Lease Break Options and Vacant Possession

In the recent case NYK Logistics (UK) Ltd v Ibrend Estates BV [2011] EWCA Civ 683, the Court of Appeal upheld the Sheffield County Court’s decision that a tenant who fails to comply with a condition of the break clause will lose its right to effectively exercise the break option.

Background

In this particular case, the lease offered the tenant (NYK) break option that was subject to the payment of rents due and delivery of vacant possession. The tenant gave adequate notice to the landlord (Ibrend Estates) to exercise the break option. The tenant and the landlord also entered negotiations to allow the tenant to complete the decoration works after the break date, though nothing was formally agreed.

The tenant proceeded on the basis of the negotiations and had its workmen, security guard and a small quantity of its goods at the property during the week following the break date.

The ruling

The landlord applied to Sheffield County Court for a declaration that the tenant had not complied effectively with the relevant conditions and had failed to break the lease on the break date by virtue of the lack of vacant possession. The County Court ruled in favour of the landlord, but the tenant appealed to the Court of Appeal.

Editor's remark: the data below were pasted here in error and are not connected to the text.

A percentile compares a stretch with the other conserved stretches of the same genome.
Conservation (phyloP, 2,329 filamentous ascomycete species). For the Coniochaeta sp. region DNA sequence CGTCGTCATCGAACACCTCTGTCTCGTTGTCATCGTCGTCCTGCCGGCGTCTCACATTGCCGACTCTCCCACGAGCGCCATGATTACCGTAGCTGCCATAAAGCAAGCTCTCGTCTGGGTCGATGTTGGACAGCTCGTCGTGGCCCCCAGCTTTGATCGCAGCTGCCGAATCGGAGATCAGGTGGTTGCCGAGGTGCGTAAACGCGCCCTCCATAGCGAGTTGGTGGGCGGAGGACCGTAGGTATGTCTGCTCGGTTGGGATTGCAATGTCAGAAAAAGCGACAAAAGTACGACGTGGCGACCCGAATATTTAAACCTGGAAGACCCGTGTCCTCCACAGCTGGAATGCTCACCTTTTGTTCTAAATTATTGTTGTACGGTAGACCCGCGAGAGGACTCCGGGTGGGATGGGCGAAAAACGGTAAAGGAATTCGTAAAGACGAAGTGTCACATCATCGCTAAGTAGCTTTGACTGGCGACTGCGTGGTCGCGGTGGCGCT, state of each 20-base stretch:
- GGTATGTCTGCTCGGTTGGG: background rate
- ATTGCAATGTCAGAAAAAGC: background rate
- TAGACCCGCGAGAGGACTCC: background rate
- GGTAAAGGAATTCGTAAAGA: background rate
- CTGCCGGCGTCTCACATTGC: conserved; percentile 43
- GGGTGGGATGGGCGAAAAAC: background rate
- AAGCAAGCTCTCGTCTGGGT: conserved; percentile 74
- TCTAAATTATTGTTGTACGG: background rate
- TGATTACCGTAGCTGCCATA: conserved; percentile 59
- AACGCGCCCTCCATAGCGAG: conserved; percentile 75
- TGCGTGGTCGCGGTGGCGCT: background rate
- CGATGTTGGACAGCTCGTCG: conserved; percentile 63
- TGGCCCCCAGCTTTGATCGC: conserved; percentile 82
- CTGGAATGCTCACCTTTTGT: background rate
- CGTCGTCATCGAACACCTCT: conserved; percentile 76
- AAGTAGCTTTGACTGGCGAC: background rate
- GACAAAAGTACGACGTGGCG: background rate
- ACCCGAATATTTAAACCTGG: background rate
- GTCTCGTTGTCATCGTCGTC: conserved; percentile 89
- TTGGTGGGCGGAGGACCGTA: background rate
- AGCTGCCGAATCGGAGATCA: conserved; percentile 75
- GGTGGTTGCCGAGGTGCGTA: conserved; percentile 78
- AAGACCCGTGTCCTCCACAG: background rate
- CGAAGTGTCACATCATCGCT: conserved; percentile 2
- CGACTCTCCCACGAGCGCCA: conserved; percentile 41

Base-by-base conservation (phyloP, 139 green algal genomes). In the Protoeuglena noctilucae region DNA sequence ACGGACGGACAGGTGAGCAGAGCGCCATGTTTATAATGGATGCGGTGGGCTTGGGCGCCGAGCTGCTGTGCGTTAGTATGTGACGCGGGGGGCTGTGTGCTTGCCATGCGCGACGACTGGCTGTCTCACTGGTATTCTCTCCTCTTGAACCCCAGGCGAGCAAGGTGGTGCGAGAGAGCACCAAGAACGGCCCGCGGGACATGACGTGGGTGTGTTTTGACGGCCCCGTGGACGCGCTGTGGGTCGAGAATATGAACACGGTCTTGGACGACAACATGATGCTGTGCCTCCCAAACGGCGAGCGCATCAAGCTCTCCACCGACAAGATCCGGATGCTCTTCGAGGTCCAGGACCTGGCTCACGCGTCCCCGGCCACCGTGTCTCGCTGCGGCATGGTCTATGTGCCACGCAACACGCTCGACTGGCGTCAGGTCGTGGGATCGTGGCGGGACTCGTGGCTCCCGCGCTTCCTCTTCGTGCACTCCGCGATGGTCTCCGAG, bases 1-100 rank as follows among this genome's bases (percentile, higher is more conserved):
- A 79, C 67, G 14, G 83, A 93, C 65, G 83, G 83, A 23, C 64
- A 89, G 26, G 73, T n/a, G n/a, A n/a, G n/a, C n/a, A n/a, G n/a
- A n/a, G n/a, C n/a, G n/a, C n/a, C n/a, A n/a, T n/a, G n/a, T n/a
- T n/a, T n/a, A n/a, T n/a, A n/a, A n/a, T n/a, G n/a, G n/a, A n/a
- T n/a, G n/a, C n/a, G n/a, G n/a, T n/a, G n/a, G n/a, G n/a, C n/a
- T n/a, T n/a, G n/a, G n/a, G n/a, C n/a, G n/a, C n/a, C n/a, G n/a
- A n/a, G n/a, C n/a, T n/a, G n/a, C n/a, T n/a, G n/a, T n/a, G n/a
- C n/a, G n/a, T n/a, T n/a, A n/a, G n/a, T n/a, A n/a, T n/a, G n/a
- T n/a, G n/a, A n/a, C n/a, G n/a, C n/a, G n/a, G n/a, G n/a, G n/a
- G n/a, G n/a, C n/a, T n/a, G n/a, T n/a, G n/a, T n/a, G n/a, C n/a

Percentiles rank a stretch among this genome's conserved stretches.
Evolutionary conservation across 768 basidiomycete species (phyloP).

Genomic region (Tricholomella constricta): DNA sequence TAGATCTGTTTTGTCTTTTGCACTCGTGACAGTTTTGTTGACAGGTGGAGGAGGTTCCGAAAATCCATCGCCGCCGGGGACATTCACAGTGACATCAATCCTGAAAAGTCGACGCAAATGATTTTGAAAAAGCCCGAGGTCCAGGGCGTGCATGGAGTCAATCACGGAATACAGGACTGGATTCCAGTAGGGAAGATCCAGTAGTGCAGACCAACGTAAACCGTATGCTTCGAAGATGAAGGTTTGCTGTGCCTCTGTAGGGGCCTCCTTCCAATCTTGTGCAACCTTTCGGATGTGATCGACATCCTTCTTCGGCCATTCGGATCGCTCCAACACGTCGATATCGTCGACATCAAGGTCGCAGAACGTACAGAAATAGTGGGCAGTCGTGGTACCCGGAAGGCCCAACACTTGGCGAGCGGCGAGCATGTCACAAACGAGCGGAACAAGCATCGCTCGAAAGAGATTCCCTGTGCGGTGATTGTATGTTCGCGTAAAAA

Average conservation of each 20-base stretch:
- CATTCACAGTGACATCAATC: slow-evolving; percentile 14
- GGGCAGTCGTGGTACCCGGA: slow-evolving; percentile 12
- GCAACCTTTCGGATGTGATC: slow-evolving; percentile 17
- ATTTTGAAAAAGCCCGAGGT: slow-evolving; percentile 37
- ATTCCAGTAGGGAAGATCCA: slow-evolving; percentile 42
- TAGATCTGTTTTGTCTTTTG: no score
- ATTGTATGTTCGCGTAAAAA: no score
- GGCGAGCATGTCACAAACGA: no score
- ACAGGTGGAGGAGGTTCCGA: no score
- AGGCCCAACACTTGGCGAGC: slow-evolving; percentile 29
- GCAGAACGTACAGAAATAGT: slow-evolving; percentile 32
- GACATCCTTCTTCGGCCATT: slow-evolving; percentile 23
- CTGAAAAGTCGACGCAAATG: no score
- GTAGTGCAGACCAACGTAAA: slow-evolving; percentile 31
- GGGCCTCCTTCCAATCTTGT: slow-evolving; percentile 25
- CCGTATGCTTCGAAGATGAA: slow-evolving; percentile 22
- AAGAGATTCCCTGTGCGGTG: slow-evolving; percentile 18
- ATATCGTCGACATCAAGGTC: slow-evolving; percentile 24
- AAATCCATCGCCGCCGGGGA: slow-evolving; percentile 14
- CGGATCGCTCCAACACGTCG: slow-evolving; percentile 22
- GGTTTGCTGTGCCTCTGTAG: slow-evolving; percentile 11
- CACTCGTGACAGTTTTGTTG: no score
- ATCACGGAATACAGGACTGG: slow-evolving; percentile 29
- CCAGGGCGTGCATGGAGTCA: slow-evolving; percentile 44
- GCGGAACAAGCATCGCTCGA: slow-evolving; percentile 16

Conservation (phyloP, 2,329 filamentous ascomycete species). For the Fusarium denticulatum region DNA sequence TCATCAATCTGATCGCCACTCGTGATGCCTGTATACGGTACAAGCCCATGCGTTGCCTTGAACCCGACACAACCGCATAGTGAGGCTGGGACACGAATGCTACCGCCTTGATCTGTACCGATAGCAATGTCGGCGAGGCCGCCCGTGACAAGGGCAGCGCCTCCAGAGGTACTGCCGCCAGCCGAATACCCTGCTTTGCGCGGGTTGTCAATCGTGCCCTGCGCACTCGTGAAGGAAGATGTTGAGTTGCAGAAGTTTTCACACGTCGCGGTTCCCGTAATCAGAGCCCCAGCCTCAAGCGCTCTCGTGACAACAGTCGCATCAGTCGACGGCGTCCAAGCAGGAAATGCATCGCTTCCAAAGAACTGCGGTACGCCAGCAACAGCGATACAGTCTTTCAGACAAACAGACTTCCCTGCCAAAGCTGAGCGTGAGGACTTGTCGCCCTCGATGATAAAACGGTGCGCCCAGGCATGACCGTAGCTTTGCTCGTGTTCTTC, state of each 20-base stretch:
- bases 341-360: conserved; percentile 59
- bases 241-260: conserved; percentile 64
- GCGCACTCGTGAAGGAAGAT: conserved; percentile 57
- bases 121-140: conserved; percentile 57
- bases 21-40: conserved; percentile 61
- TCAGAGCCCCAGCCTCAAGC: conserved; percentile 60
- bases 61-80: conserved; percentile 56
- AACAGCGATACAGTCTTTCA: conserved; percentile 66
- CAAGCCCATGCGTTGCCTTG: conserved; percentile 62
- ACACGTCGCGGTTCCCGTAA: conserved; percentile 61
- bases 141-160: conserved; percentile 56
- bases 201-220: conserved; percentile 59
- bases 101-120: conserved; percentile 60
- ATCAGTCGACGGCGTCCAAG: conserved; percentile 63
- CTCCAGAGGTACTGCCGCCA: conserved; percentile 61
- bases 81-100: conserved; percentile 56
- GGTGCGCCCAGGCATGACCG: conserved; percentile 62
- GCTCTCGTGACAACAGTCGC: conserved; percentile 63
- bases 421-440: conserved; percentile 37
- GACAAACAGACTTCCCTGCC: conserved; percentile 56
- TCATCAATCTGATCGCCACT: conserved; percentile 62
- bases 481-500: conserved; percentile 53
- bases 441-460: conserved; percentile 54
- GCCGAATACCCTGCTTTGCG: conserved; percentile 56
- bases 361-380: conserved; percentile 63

The leading authority for vacant possession in break option situations is the case of Cumberland Consolidated Holdings Limited v Ireland (1946), which sets out two alternative tests:

1. Does the tenant continue to use the premises for its own purposes in a non-trivial way (subject to the de minimis rule). This test goes to whether vacant possession has been provided in the event that the tenant’s property is left in the premises, in a way that is consistent with the continued use of the premises for the tenant’s own purposes

2.  Is there a “physical impediment” to a substantial part of the premises which presents a “substantial obstacle” to the landlord’s use and enjoyment of those premises. As before, this will be relevant to whether vacant possession has been provided and whether the landlord’s use of the premises was impeded as a result.

The above two tests are independent of one another, so only one of these needs to be satisfied to show that vacant possession was not provided.

Conclusion

The NYK Logistics case shows that any conditions in a break option clause must be strictly followed and satisfied in order for a tenant to successfully break the lease. It is also essential that any agreement to modify the conditions must be agreed in writing, and a formal legal document should be drawn up to deal with this, as correspondence alone is not enough.

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